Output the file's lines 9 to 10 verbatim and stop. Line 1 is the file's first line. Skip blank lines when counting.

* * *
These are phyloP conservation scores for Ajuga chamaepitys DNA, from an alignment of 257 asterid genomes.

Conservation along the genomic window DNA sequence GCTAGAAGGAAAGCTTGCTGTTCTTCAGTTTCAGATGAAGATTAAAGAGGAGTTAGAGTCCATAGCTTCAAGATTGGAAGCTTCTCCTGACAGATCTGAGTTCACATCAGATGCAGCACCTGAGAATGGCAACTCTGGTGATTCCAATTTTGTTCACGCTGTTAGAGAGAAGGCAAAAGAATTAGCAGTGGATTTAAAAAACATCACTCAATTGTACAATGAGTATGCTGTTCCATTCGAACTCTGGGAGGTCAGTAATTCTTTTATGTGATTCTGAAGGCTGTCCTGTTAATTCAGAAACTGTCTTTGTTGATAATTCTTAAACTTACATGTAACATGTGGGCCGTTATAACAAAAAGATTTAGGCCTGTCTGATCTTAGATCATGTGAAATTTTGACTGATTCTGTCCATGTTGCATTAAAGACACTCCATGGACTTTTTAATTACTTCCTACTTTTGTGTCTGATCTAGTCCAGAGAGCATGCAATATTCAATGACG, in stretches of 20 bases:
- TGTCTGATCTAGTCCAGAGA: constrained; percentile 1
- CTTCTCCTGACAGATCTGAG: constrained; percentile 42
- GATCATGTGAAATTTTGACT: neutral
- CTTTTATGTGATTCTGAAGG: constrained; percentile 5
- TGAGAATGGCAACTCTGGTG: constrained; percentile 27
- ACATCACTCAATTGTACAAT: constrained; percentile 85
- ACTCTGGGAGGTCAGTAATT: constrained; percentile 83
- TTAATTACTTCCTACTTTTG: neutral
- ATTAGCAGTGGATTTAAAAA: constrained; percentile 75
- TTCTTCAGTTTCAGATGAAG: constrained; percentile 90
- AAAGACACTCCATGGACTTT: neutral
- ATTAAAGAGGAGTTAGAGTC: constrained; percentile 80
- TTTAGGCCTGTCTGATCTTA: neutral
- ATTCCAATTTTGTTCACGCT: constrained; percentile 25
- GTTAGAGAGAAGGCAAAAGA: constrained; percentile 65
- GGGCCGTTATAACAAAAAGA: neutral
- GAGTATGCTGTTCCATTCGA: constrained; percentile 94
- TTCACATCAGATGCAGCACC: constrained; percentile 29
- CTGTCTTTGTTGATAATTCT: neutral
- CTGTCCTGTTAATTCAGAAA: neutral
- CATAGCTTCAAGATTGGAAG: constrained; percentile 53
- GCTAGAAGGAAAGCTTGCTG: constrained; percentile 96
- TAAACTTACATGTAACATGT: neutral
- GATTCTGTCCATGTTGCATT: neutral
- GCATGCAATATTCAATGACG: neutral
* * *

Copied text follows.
- ACTCTGGGAGGTCAGTAATT: constrained; percentile 83
- TTAATTACTTCCTACTTTTG: neutral